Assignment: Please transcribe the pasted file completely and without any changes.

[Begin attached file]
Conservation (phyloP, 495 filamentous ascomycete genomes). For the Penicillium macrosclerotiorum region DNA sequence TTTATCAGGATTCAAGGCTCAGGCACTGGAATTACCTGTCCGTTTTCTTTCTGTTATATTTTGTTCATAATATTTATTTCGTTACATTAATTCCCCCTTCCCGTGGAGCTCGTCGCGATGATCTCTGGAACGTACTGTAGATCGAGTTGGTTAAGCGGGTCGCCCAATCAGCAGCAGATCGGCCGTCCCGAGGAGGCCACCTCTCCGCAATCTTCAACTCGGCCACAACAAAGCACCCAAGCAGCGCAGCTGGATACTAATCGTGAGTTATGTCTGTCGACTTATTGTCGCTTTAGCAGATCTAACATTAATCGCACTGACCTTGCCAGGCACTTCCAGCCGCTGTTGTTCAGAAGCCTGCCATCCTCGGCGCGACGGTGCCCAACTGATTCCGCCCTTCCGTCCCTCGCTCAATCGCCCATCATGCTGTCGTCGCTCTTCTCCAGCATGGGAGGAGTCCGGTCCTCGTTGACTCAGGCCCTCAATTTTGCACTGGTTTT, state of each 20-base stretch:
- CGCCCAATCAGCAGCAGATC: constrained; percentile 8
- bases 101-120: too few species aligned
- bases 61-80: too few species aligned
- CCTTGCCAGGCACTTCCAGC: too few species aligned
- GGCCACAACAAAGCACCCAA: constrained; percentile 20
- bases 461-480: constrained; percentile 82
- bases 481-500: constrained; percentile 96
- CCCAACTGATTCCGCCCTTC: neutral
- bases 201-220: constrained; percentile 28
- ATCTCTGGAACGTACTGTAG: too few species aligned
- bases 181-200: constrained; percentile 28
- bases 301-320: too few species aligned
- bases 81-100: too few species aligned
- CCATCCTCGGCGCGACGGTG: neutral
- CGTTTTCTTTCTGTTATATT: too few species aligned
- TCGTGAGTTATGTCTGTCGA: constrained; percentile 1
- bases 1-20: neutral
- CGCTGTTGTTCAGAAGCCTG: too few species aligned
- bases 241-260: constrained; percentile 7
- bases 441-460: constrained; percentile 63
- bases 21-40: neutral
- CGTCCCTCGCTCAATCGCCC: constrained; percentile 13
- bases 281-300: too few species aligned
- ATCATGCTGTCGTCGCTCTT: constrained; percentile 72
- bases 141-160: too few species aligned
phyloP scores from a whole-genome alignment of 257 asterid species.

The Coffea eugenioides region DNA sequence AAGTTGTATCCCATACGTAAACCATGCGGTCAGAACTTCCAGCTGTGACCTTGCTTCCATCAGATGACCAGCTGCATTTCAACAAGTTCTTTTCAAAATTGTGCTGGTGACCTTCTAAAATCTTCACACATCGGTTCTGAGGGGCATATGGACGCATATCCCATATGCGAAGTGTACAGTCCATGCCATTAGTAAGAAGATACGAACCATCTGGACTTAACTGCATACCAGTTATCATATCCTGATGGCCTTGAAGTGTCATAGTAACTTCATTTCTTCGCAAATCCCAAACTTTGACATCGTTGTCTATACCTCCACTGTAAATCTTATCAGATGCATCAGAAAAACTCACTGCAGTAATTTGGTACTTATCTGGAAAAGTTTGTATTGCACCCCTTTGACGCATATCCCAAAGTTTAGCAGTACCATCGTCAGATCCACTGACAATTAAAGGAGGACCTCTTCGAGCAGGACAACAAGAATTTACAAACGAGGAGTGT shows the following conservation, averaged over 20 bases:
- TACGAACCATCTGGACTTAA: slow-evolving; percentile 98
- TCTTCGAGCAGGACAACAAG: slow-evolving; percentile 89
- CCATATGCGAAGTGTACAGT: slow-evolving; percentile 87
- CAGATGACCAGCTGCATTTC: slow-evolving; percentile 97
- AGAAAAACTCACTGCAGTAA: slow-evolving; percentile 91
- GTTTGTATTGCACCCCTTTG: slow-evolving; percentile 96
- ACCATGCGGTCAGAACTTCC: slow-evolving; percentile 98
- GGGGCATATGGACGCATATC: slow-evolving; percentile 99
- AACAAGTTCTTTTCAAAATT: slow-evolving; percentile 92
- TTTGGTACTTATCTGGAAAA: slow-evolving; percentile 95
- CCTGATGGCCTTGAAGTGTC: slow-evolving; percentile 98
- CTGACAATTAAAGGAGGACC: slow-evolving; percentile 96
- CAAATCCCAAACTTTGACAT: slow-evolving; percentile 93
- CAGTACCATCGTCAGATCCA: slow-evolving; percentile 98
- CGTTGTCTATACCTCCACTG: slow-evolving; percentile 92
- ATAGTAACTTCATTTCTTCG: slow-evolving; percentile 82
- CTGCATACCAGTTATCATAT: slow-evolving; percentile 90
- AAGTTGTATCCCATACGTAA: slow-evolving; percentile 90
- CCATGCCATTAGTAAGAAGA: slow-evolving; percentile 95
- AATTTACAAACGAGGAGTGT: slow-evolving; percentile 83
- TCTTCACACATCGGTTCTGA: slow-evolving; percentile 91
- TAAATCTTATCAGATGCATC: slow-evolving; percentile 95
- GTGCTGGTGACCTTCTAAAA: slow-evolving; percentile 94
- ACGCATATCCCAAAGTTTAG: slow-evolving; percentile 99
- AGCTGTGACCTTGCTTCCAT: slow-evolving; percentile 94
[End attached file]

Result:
Conservation (phyloP, 495 filamentous ascomycete genomes). For the Penicillium macrosclerotiorum region DNA sequence TTTATCAGGATTCAAGGCTCAGGCACTGGAATTACCTGTCCGTTTTCTTTCTGTTATATTTTGTTCATAATATTTATTTCGTTACATTAATTCCCCCTTCCCGTGGAGCTCGTCGCGATGATCTCTGGAACGTACTGTAGATCGAGTTGGTTAAGCGGGTCGCCCAATCAGCAGCAGATCGGCCGTCCCGAGGAGGCCACCTCTCCGCAATCTTCAACTCGGCCACAACAAAGCACCCAAGCAGCGCAGCTGGATACTAATCGTGAGTTATGTCTGTCGACTTATTGTCGCTTTAGCAGATCTAACATTAATCGCACTGACCTTGCCAGGCACTTCCAGCCGCTGTTGTTCAGAAGCCTGCCATCCTCGGCGCGACGGTGCCCAACTGATTCCGCCCTTCCGTCCCTCGCTCAATCGCCCATCATGCTGTCGTCGCTCTTCTCCAGCATGGGAGGAGTCCGGTCCTCGTTGACTCAGGCCCTCAATTTTGCACTGGTTTT, state of each 20-base stretch:
- CGCCCAATCAGCAGCAGATC: constrained; percentile 8
- bases 101-120: too few species aligned
- bases 61-80: too few species aligned
- CCTTGCCAGGCACTTCCAGC: too few species aligned
- GGCCACAACAAAGCACCCAA: constrained; percentile 20
- bases 461-480: constrained; percentile 82
- bases 481-500: constrained; percentile 96
- CCCAACTGATTCCGCCCTTC: neutral
- bases 201-220: constrained; percentile 28
- ATCTCTGGAACGTACTGTAG: too few species aligned
- bases 181-200: constrained; percentile 28
- bases 301-320: too few species aligned
- bases 81-100: too few species aligned
- CCATCCTCGGCGCGACGGTG: neutral
- CGTTTTCTTTCTGTTATATT: too few species aligned
- TCGTGAGTTATGTCTGTCGA: constrained; percentile 1
- bases 1-20: neutral
- CGCTGTTGTTCAGAAGCCTG: too few species aligned
- bases 241-260: constrained; percentile 7
- bases 441-460: constrained; percentile 63
- bases 21-40: neutral
- CGTCCCTCGCTCAATCGCCC: constrained; percentile 13
- bases 281-300: too few species aligned
- ATCATGCTGTCGTCGCTCTT: constrained; percentile 72
- bases 141-160: too few species aligned
phyloP scores from a whole-genome alignment of 257 asterid species.

The Coffea eugenioides region DNA sequence AAGTTGTATCCCATACGTAAACCATGCGGTCAGAACTTCCAGCTGTGACCTTGCTTCCATCAGATGACCAGCTGCATTTCAACAAGTTCTTTTCAAAATTGTGCTGGTGACCTTCTAAAATCTTCACACATCGGTTCTGAGGGGCATATGGACGCATATCCCATATGCGAAGTGTACAGTCCATGCCATTAGTAAGAAGATACGAACCATCTGGACTTAACTGCATACCAGTTATCATATCCTGATGGCCTTGAAGTGTCATAGTAACTTCATTTCTTCGCAAATCCCAAACTTTGACATCGTTGTCTATACCTCCACTGTAAATCTTATCAGATGCATCAGAAAAACTCACTGCAGTAATTTGGTACTTATCTGGAAAAGTTTGTATTGCACCCCTTTGACGCATATCCCAAAGTTTAGCAGTACCATCGTCAGATCCACTGACAATTAAAGGAGGACCTCTTCGAGCAGGACAACAAGAATTTACAAACGAGGAGTGT shows the following conservation, averaged over 20 bases:
- TACGAACCATCTGGACTTAA: slow-evolving; percentile 98
- TCTTCGAGCAGGACAACAAG: slow-evolving; percentile 89
- CCATATGCGAAGTGTACAGT: slow-evolving; percentile 87
- CAGATGACCAGCTGCATTTC: slow-evolving; percentile 97
- AGAAAAACTCACTGCAGTAA: slow-evolving; percentile 91
- GTTTGTATTGCACCCCTTTG: slow-evolving; percentile 96
- ACCATGCGGTCAGAACTTCC: slow-evolving; percentile 98
- GGGGCATATGGACGCATATC: slow-evolving; percentile 99
- AACAAGTTCTTTTCAAAATT: slow-evolving; percentile 92
- TTTGGTACTTATCTGGAAAA: slow-evolving; percentile 95
- CCTGATGGCCTTGAAGTGTC: slow-evolving; percentile 98
- CTGACAATTAAAGGAGGACC: slow-evolving; percentile 96
- CAAATCCCAAACTTTGACAT: slow-evolving; percentile 93
- CAGTACCATCGTCAGATCCA: slow-evolving; percentile 98
- CGTTGTCTATACCTCCACTG: slow-evolving; percentile 92
- ATAGTAACTTCATTTCTTCG: slow-evolving; percentile 82
- CTGCATACCAGTTATCATAT: slow-evolving; percentile 90
- AAGTTGTATCCCATACGTAA: slow-evolving; percentile 90
- CCATGCCATTAGTAAGAAGA: slow-evolving; percentile 95
- AATTTACAAACGAGGAGTGT: slow-evolving; percentile 83
- TCTTCACACATCGGTTCTGA: slow-evolving; percentile 91
- TAAATCTTATCAGATGCATC: slow-evolving; percentile 95
- GTGCTGGTGACCTTCTAAAA: slow-evolving; percentile 94
- ACGCATATCCCAAAGTTTAG: slow-evolving; percentile 99
- AGCTGTGACCTTGCTTCCAT: slow-evolving; percentile 94